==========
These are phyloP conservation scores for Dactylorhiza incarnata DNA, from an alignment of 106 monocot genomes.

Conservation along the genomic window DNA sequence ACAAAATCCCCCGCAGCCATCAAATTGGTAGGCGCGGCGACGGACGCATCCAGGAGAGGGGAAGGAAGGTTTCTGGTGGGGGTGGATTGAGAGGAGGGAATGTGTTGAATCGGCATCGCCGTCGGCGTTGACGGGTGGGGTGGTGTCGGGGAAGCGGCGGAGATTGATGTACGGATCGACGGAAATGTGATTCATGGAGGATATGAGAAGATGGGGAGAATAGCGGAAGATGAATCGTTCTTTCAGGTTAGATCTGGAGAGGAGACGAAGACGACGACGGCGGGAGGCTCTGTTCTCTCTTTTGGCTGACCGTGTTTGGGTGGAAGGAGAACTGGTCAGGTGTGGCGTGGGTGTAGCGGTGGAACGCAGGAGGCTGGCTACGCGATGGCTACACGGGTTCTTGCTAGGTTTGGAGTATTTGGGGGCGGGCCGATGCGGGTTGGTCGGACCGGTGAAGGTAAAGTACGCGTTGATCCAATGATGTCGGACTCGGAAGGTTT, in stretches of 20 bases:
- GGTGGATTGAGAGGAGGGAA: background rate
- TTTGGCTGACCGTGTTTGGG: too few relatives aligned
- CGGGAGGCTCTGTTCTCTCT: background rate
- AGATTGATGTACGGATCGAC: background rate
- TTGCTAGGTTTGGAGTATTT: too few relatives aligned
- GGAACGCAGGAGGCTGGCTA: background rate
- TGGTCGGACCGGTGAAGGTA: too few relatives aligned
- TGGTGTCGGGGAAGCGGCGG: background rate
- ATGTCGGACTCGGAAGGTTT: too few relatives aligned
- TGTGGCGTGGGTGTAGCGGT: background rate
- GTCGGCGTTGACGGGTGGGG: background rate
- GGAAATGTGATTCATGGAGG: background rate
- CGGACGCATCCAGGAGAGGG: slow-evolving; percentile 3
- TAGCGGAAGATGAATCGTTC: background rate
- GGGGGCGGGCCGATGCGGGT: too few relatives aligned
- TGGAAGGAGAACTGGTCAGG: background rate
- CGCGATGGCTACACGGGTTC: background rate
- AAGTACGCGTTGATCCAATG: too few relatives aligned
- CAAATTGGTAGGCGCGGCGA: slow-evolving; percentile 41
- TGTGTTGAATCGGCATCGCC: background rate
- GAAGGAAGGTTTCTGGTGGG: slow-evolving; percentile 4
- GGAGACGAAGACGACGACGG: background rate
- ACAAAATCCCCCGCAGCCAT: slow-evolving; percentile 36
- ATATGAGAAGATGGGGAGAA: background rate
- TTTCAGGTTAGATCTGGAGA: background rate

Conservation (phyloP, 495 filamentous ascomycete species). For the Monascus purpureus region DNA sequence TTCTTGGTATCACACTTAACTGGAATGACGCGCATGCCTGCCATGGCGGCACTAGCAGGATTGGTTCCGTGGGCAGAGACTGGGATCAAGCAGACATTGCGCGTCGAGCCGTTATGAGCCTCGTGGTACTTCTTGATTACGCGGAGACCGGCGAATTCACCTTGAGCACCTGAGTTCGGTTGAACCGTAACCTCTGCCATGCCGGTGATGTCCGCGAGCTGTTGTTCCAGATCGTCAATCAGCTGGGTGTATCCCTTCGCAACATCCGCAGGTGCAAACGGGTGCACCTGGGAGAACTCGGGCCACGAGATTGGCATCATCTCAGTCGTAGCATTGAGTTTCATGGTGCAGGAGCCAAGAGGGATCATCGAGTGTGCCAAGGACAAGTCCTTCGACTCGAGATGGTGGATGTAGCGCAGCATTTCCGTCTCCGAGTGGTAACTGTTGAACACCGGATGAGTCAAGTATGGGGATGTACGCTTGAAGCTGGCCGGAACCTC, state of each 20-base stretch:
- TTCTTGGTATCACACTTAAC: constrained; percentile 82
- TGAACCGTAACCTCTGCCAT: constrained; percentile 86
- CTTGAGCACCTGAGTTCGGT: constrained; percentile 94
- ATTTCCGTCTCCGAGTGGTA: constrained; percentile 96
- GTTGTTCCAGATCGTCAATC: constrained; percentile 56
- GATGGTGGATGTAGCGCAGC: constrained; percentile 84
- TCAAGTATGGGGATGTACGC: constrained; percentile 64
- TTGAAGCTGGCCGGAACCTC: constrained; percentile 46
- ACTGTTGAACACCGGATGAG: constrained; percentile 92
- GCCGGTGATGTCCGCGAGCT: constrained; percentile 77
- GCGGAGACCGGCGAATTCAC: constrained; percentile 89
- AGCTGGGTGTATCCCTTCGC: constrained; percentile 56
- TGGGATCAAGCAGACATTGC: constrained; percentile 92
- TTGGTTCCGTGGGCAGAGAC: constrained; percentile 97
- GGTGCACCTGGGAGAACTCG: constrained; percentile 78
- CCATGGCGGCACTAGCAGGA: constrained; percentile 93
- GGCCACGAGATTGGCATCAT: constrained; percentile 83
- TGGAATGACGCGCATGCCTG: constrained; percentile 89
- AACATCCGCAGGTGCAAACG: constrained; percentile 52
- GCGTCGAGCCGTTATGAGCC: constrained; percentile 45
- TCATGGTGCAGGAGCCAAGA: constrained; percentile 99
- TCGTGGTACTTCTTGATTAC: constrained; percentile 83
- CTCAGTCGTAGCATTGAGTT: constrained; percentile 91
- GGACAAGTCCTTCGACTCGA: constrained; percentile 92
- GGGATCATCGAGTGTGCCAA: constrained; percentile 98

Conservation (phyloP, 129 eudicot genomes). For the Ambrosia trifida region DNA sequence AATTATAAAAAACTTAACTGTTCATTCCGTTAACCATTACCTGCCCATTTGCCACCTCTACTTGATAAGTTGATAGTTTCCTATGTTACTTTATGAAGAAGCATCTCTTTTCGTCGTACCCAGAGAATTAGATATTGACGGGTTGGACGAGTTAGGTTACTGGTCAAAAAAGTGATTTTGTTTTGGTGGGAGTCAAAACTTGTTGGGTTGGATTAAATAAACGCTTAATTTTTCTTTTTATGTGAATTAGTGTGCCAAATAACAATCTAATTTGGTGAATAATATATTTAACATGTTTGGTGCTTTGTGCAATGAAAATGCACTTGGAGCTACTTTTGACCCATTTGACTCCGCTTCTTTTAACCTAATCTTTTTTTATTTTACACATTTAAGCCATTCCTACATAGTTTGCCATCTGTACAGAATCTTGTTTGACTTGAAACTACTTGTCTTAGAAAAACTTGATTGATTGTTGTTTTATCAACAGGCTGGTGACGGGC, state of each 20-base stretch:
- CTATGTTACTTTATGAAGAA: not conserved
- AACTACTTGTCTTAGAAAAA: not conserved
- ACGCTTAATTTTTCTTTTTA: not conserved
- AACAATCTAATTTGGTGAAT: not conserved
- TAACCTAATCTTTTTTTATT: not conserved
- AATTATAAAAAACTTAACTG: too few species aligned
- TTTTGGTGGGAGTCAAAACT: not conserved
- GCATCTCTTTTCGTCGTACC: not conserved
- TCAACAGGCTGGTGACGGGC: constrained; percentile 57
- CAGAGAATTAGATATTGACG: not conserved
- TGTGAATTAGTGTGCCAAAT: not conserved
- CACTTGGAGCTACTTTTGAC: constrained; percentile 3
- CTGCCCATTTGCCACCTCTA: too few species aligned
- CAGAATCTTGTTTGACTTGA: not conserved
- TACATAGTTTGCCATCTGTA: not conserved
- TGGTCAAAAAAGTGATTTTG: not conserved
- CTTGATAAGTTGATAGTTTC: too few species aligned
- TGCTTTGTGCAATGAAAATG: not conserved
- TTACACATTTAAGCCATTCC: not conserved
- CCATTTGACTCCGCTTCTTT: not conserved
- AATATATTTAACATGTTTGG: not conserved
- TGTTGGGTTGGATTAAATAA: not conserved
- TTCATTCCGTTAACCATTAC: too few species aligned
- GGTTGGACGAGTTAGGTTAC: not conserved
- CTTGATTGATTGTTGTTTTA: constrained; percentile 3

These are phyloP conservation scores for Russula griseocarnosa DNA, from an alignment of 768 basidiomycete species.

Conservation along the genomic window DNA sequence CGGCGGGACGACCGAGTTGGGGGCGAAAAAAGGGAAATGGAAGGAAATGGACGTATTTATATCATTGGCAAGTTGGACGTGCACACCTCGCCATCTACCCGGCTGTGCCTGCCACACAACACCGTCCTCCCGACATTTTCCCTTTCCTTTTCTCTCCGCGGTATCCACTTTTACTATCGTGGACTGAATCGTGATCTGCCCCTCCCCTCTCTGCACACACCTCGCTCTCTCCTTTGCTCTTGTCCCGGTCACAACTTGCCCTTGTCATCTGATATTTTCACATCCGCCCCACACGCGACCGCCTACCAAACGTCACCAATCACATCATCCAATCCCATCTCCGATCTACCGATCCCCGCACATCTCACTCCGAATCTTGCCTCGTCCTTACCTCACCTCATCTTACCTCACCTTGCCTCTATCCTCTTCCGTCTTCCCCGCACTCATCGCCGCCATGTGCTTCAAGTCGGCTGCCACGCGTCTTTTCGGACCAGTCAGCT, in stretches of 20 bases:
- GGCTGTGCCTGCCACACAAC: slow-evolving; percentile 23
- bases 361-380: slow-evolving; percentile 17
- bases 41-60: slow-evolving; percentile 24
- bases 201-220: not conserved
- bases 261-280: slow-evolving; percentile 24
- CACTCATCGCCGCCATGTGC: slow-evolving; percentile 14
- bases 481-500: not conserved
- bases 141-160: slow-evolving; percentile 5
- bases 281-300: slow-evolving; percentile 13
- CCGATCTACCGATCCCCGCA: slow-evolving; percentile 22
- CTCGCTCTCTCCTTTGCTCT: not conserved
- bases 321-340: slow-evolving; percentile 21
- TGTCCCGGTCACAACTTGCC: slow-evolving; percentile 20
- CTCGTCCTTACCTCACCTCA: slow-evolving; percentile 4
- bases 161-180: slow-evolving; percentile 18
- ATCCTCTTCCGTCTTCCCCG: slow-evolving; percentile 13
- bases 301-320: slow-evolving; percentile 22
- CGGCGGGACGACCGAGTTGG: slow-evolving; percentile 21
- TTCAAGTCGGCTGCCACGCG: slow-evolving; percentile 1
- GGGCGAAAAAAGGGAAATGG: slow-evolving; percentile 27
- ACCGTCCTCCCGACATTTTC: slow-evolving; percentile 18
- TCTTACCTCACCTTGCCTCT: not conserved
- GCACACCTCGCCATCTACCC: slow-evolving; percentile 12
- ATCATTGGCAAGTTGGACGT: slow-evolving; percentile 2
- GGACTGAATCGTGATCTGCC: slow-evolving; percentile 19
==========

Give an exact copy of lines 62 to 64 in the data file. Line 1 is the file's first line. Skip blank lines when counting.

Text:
- GCATCTCTTTTCGTCGTACC: not conserved
- TCAACAGGCTGGTGACGGGC: constrained; percentile 57
- CAGAGAATTAGATATTGACG: not conserved